How does the SR-71B stack up vs. full-size desktop amps? In an absolute sense, I found the SR-71B could hold its own with or even surpass the sound quality of most desktop amps near its price, which is most impressive. But, if you are willing to spend a little more than the price of an SR-71B on a desktop amp, your extra expenditure can buy you noticeable improvements in low level detail, resolution, and top-end “air”—factors that together make for a more multidimensional sonic presentation. An example would be Burson Audio’s new $960 Soloist amp, which—even though it does not offer the SR-71B’s balanced inputs and outputs—can outperform the little RSA portable amp in terms of pure sound quality. Even so, dollar-for-dollar, we know of no amp more flexible than the SR-71B (although ALO Audio’s $649 Rx-MK3B portable amp matches the SR-71B feature for feature and is entirely competitive in terms of sound quality).
Given its terrific sound, brilliant versatility, and incredibly compact size, the SR-71B can easily stake its claim as one of the top two portable amps on the planet (the other is the ALO Rx-MK3B which we’ll cover in a separate Playback review).
One of the primary reasons to look at the SR-71B is to enjoy subtleties that other amps miss, and to hear what this can potentially mean listen carefully to Jennifer Warnes’ performance of the Leonard Cohen song “If It Be Your Will” from Famous Blue Raincoat [Impex]. Part of the beauty of Warnes’ voice centers on its soaring purity and uncanny ability to add emphasis through the most delicate of swells or unexpected decrescendos, coupled with crystal clear enunciation. In short, Warnes shows how less can be more through deliberate and, I think, carefully calculated touches of understatement—paradoxically achieving a more captivating and powerful presentation through not trying to sound powerful. Listen to the profound sounds of reverent submission, sadness, and longing as Warnes sings (or prays aloud) these lines, “If it be your will/that I speak no more/and my voice be still/as it was before/I will speak no more/I shall abide until/I am spoken for/ if it be your will…” Emotion, here, is conveyed not through vocal pyrotechnics, but through vanishingly brief moments of vibrato, small changes in inflection, and very carefully controlled swells in volume—especially on the brave “I shall abide until…” line, which I take to be a quiet but profound statement of faith. On tracks like this one, the SR-71B proves its worth by digging out the wealth of musical details at hand, yet without pressing them with more forcefulness than is appropriate. Few portable amps can match this level of subtlety and detail.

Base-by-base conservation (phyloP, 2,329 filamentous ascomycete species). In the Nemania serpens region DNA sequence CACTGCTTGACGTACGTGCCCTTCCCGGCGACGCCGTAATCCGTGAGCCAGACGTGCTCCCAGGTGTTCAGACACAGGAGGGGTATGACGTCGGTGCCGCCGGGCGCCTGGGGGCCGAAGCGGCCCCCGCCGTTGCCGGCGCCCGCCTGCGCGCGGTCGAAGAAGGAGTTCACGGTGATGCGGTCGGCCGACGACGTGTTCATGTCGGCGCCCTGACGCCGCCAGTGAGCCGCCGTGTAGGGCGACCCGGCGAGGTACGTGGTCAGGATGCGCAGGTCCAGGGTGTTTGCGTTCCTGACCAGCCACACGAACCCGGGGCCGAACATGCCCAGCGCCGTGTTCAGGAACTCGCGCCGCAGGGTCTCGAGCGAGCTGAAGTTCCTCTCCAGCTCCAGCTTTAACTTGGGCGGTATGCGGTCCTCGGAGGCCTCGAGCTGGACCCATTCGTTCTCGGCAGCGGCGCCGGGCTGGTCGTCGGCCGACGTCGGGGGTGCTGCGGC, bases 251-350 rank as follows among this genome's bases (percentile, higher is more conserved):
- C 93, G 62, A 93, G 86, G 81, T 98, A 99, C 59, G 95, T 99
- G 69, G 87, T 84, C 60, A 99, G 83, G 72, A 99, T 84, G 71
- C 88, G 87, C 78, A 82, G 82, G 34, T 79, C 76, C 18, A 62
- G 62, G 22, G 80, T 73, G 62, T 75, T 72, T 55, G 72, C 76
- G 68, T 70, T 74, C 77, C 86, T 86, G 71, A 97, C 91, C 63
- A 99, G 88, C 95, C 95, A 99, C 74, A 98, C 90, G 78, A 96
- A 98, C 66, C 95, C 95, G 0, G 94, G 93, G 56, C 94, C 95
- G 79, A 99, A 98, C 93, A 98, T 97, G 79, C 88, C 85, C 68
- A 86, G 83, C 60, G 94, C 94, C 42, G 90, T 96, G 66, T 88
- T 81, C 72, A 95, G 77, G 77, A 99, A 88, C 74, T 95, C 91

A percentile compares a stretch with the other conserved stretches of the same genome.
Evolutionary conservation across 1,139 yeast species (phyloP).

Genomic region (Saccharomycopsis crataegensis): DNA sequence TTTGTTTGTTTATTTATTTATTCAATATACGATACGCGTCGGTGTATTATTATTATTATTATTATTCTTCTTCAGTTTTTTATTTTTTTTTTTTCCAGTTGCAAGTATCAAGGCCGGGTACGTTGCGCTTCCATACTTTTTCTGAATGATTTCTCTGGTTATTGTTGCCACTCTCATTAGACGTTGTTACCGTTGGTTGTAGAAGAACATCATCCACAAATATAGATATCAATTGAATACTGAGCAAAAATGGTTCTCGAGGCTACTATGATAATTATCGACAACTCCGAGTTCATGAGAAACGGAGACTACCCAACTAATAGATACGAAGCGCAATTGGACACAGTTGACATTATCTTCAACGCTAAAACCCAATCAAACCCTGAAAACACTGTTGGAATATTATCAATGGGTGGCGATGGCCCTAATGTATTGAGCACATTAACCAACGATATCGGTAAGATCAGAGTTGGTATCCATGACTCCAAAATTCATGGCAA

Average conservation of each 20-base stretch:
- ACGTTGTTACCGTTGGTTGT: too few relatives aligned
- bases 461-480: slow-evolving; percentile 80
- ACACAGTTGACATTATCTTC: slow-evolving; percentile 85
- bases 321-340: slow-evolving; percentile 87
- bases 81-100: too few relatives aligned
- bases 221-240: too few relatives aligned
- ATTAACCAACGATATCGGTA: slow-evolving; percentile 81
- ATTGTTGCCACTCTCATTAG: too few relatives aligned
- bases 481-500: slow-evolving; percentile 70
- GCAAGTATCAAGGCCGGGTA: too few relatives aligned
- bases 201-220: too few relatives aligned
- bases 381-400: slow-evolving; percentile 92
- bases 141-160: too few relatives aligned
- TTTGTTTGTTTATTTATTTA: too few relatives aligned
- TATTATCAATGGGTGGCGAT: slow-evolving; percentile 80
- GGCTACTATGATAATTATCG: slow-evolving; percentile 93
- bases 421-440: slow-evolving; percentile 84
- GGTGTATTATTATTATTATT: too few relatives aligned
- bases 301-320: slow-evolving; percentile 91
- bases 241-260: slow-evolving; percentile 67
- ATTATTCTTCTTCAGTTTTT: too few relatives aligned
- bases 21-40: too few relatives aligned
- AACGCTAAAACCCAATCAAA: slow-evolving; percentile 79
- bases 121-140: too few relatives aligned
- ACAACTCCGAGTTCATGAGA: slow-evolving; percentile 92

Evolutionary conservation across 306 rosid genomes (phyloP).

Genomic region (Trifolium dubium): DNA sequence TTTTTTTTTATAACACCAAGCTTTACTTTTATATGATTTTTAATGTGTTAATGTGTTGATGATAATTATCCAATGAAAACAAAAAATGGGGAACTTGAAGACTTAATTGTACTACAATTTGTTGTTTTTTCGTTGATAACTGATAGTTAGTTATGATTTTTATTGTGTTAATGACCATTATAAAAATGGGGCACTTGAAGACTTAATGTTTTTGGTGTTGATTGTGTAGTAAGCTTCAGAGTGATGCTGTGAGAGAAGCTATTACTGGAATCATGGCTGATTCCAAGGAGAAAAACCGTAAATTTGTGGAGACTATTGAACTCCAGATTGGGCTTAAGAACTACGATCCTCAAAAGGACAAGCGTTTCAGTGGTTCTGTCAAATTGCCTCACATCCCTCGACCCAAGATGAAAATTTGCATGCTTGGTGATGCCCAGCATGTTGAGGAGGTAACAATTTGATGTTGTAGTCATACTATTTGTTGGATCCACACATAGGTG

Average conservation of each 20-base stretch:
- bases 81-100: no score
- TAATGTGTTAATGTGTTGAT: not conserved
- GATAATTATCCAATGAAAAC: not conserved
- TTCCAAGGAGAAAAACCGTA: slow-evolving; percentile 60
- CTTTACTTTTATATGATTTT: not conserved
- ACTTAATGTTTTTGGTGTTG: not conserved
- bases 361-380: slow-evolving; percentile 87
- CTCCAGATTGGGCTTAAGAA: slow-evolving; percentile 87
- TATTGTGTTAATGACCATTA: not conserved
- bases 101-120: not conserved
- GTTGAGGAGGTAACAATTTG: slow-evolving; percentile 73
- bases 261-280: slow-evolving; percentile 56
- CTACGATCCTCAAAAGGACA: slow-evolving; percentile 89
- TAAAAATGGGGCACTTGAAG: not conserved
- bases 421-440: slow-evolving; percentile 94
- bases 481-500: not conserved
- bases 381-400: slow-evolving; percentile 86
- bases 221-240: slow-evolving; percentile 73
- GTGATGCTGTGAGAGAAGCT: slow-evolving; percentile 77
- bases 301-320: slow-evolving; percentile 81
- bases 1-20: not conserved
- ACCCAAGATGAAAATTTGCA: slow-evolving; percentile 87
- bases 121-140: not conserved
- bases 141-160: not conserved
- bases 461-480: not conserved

Can the SR-71B rock? It most definitely can. Every since I was a young man (many moons ago), one of my favorite forms of rock music has been traditional, down’n’dirty electric blues, a perfect example of which would be “Satori in Chicago” from Noah Wotherspoon & the Stratocats’ Buzz Me [APO]. This extremely well recorded blues track can flat out burn when played through the SR-71B and a top-shelf pair of headphones (I happened to use the Sennheiser HD800’s for my most recent listening session, but many other ‘phones would also work well with the RSA amp). What I found was that the electric guitar had a just right ability to cut, cry, and carve its way through the mix with a delicious combination of bravado, sheer dynamic force, and finesse—with notes showing just the right amounts of what some guitarists might call “spank” (where the notes seem almost to erupt out of the guitar amp). Many portable amps can play loudly, per se, but few can equal the SR-71B’s ability to capture the variegated tonal colors of the guitar or its at times explosive dynamic character. Of course the anchor (or perhaps keel, if you will) for many great electric blues tracks is the electric bass, and this is precisely the case with “Satori in Chicago”. The bass has rock-solid weight and punch, yet is—when the situation warrants—supple, agile, and lithe-sounding, too. It’s hard to reconcile the diminutive size of the SR-71B with the big, forceful sound it can produce, which is why I think the little amp takes so many listeners by surprise. It may be tiny, but it has the heart of a lion.